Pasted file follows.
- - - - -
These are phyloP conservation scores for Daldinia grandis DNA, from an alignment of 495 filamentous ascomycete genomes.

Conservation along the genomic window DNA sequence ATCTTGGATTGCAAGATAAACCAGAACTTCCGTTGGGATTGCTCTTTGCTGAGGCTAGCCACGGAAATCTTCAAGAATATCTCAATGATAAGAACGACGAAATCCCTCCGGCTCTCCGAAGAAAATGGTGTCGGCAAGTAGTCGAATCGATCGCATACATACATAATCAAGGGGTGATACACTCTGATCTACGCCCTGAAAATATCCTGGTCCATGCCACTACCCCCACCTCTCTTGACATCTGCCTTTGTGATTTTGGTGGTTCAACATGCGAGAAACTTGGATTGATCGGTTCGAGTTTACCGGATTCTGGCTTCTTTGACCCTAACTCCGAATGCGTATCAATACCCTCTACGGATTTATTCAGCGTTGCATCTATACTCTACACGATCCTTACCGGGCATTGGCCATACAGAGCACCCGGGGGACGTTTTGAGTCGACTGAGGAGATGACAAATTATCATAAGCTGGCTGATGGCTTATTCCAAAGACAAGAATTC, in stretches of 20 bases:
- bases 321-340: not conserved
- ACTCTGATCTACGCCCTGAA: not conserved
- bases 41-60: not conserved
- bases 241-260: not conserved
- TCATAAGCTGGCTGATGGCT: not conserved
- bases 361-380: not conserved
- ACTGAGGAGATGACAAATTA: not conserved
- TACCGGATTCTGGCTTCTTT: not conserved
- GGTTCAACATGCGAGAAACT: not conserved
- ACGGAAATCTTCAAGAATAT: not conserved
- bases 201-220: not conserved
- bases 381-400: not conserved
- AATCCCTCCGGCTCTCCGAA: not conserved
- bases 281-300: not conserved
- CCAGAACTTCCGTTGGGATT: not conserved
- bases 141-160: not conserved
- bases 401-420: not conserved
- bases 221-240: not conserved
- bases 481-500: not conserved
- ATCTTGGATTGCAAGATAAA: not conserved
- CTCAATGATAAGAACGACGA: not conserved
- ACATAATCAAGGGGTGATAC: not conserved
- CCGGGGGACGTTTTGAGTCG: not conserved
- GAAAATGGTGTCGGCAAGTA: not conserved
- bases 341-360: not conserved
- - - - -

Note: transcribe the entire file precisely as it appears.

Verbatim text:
These are phyloP conservation scores for Daldinia grandis DNA, from an alignment of 495 filamentous ascomycete genomes.

Conservation along the genomic window DNA sequence ATCTTGGATTGCAAGATAAACCAGAACTTCCGTTGGGATTGCTCTTTGCTGAGGCTAGCCACGGAAATCTTCAAGAATATCTCAATGATAAGAACGACGAAATCCCTCCGGCTCTCCGAAGAAAATGGTGTCGGCAAGTAGTCGAATCGATCGCATACATACATAATCAAGGGGTGATACACTCTGATCTACGCCCTGAAAATATCCTGGTCCATGCCACTACCCCCACCTCTCTTGACATCTGCCTTTGTGATTTTGGTGGTTCAACATGCGAGAAACTTGGATTGATCGGTTCGAGTTTACCGGATTCTGGCTTCTTTGACCCTAACTCCGAATGCGTATCAATACCCTCTACGGATTTATTCAGCGTTGCATCTATACTCTACACGATCCTTACCGGGCATTGGCCATACAGAGCACCCGGGGGACGTTTTGAGTCGACTGAGGAGATGACAAATTATCATAAGCTGGCTGATGGCTTATTCCAAAGACAAGAATTC, in stretches of 20 bases:
- bases 321-340: not conserved
- ACTCTGATCTACGCCCTGAA: not conserved
- bases 41-60: not conserved
- bases 241-260: not conserved
- TCATAAGCTGGCTGATGGCT: not conserved
- bases 361-380: not conserved
- ACTGAGGAGATGACAAATTA: not conserved
- TACCGGATTCTGGCTTCTTT: not conserved
- GGTTCAACATGCGAGAAACT: not conserved
- ACGGAAATCTTCAAGAATAT: not conserved
- bases 201-220: not conserved
- bases 381-400: not conserved
- AATCCCTCCGGCTCTCCGAA: not conserved
- bases 281-300: not conserved
- CCAGAACTTCCGTTGGGATT: not conserved
- bases 141-160: not conserved
- bases 401-420: not conserved
- bases 221-240: not conserved
- bases 481-500: not conserved
- ATCTTGGATTGCAAGATAAA: not conserved
- CTCAATGATAAGAACGACGA: not conserved
- ACATAATCAAGGGGTGATAC: not conserved
- CCGGGGGACGTTTTGAGTCG: not conserved
- GAAAATGGTGTCGGCAAGTA: not conserved
- bases 341-360: not conserved